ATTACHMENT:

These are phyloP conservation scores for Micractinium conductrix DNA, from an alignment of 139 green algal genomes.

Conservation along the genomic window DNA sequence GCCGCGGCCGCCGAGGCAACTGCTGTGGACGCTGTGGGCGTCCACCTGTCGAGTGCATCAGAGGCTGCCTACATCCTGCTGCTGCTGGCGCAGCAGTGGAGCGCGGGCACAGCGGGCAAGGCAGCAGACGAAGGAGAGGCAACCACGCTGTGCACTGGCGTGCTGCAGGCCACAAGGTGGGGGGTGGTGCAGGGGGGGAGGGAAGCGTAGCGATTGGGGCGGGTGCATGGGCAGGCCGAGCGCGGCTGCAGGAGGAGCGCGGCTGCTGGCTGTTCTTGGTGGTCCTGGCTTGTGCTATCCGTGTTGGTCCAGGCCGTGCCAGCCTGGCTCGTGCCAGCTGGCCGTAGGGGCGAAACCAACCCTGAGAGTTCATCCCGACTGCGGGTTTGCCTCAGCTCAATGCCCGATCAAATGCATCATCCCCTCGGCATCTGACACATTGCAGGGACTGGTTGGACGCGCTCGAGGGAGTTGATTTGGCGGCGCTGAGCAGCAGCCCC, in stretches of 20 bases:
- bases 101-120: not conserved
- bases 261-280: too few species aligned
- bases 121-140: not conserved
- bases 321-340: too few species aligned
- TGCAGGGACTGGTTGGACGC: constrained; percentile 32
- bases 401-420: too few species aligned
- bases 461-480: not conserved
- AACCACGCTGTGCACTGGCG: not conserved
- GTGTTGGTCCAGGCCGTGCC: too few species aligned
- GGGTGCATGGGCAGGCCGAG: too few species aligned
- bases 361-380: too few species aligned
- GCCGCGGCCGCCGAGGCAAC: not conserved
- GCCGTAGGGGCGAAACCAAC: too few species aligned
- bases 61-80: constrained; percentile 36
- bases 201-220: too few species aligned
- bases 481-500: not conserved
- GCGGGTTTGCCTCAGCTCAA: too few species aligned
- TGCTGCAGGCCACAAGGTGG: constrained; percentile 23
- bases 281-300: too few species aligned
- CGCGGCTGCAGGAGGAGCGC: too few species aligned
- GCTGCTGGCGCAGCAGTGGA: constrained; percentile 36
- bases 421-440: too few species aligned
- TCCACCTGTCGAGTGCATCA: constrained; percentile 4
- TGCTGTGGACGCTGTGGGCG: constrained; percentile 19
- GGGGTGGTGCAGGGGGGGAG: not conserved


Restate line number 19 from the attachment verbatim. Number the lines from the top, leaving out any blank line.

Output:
- GCGGGTTTGCCTCAGCTCAA: too few species aligned